an interview with Artspring artist
how long have you been an artist and how did your artistic career begin?
I worked as a freelance illustrator as soon as I left art school in 1984! The first year was busy hawking the portfolio, meeting people in the industry and working to get my work in print. I was lucky to quickly pick up regular work from a couple of London magazines and was soon able to show my watercolours translated well into print and that I could work to a commission and deadline!
Why do you make art and what themes do you pursue?
Making art has always been my therapy! After years of working to commission, sourcing my reference mainly from photos, I now enjoy working from life. Themes are inspired from my everyday life of being a busy mother and daughter, of the “sandwich generation” enjoying the highs and lows it presents.
Who or what have most inspired you?
Family without doubt has been my main inspiration. Reflecting on times spent with them, places visited, food enjoyed!
Can you describe your first big break?
I was commissioned to do a large number of book jackets for a New York best seller writer. Little did I know just how prolific a writer she is and although I appreciated the work in the earlier days, over the years the work became soul breaking. It was a big break, but it lead me to a larger one – retiring from the commercial work to pursue my own work and to rediscover my passion for printmaking!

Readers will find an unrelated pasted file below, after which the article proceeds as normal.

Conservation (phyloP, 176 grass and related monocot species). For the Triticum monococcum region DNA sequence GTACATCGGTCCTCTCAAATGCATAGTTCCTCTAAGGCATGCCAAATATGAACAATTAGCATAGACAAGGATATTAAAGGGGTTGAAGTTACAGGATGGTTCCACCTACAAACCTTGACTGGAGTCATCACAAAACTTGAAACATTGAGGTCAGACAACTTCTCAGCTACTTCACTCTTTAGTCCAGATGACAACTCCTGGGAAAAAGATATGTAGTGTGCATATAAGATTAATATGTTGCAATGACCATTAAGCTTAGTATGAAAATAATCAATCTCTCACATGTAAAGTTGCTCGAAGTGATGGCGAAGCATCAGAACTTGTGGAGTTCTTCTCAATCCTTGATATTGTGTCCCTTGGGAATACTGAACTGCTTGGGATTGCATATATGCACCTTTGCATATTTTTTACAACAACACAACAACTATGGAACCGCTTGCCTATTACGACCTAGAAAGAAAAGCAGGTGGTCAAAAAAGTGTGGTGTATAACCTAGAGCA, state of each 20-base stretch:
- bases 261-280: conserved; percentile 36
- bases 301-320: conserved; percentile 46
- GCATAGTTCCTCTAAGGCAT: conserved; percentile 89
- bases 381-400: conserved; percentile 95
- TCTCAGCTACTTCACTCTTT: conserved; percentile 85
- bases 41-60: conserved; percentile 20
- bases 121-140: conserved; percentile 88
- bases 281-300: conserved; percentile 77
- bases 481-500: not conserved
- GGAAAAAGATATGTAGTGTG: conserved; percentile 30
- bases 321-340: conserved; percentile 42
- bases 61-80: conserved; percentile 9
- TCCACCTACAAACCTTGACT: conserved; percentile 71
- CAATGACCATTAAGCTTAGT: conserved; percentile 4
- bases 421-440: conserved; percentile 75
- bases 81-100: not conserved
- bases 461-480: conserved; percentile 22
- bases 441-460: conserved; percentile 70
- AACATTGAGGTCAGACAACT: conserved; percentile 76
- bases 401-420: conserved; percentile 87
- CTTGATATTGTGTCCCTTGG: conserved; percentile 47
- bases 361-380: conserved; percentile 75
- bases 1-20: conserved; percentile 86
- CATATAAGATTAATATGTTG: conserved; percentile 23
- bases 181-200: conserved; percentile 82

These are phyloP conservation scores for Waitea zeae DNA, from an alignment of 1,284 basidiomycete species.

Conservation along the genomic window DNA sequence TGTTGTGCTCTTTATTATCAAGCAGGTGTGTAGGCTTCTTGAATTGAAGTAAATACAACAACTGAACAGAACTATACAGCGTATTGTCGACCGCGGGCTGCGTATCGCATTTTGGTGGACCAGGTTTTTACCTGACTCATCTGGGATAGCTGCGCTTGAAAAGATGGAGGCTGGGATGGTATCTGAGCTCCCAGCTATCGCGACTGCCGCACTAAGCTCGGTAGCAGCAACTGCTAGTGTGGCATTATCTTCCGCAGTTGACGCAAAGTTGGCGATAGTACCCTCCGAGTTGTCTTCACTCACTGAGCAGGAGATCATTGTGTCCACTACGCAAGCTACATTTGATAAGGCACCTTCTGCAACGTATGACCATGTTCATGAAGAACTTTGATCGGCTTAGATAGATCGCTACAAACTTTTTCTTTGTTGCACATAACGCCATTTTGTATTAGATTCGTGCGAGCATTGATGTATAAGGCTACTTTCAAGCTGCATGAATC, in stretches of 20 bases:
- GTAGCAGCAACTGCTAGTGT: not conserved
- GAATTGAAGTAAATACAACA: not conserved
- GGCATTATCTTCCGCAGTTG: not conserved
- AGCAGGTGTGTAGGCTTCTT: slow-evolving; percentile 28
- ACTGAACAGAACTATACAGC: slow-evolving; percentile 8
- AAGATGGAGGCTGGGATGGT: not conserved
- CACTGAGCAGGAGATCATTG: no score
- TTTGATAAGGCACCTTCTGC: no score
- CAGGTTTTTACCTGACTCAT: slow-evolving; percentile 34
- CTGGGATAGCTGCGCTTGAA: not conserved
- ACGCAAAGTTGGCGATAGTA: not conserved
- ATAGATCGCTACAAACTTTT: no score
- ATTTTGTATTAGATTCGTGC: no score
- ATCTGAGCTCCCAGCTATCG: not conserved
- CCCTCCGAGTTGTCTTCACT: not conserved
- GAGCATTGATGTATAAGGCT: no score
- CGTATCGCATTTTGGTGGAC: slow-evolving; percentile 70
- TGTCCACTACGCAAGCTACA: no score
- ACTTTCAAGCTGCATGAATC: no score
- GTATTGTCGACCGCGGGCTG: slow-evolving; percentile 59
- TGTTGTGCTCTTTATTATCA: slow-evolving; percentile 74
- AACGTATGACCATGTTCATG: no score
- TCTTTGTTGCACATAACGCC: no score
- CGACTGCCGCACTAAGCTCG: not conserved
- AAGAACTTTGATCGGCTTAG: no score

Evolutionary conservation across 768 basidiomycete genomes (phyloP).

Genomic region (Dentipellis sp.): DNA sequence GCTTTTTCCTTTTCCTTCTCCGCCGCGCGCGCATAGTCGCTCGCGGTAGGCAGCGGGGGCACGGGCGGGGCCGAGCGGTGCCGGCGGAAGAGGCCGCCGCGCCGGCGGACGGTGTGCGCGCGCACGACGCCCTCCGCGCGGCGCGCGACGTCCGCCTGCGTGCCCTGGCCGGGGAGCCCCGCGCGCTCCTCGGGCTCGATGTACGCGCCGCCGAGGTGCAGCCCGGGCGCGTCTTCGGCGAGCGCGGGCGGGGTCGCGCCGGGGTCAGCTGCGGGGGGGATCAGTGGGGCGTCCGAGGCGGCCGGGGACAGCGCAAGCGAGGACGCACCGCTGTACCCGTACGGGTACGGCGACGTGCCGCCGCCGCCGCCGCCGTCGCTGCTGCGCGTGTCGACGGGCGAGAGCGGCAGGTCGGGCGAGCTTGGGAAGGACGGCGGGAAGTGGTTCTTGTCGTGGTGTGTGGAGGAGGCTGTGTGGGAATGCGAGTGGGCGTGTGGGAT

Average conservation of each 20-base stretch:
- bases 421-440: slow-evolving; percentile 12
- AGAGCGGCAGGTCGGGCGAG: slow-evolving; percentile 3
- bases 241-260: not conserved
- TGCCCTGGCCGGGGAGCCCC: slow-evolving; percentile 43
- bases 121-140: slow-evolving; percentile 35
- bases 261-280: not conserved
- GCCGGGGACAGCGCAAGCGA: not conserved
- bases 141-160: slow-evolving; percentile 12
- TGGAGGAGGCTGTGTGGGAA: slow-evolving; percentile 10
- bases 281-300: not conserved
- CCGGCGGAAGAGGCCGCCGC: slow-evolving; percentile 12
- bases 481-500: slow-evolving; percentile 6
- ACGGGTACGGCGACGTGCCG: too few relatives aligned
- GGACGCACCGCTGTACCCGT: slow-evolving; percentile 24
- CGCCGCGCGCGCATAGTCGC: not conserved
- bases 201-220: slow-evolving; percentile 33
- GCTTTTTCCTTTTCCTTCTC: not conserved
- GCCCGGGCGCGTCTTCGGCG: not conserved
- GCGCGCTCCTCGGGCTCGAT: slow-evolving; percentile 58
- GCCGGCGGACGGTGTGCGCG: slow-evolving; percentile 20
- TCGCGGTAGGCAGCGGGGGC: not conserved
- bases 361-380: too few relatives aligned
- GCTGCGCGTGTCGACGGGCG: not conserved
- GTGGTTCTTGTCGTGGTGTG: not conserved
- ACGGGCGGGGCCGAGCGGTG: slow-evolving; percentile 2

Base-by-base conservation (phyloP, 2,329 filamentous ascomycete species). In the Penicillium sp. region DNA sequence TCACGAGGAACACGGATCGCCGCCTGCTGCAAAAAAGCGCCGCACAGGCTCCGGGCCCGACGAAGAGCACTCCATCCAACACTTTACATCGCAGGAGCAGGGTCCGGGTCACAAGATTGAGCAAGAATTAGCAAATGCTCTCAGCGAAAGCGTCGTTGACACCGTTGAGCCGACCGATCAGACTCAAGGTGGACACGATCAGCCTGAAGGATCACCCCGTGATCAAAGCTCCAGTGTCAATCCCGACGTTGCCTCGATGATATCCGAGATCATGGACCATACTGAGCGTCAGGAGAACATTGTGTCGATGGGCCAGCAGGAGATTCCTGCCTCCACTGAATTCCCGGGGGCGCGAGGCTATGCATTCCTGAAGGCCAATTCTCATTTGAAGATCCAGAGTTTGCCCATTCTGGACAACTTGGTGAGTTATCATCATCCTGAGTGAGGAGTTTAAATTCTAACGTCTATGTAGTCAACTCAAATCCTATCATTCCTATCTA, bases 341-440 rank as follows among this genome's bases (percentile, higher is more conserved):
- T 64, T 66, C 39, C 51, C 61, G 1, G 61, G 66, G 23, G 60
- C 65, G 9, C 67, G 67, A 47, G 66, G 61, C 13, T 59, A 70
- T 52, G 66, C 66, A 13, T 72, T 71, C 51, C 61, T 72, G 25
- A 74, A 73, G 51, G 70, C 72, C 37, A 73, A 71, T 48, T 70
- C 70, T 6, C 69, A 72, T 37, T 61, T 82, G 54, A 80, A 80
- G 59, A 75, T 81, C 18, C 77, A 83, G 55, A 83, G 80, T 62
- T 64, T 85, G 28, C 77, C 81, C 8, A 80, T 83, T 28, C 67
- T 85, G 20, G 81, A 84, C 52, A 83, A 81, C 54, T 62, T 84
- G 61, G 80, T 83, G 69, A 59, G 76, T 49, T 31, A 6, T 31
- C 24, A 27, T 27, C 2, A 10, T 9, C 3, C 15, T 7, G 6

What gives you joy?
Other than being with my muses (!!) I get great joy out of continuing to develop my art, revealing a successful print from the press and enjoying others’ too!
Are there any achievements of which you feel particularly proud?
I was proud to have two etchings at the RA Summer Exhibition this year. ‘Side by Side’, one of the prints is shown here….
How do you like to spend your time when you are not being an artist?
Over the years I have worked on renovating several properties and the gardens, which are ongoing! My grandfather and father were architects and it was a career I had seriously considered, buildings fascinate me and often appear in my work!
What is the best piece of advice that you have ever been given regarding your art?
To be true to yourself.
Anything else I should know?
I did a stint as a reporting artist for Operation Raleigh back in 1987 and was based in Kenya for three months. I had hoped it would lead to more reportage work, inspired by work by Linda Kitson reporting from the Falklands war a few years earlier. Alas no such work came my way but I’ve enjoyed many a challenge set closer to home and ‘gone with the flow ‘!
What is the best thing for you about being a member of Artspring?
The best thing is being a part of a great community of artists who have given me confidence and been a tremendous inspiration. Without Hildegard Pax’s encouragement to apply to Open Call exhibitions I would never have thought to see my work on the Mall Gallery or Royal Academy walls.
Antonia was interviewed by Caroline Fraser, October 2019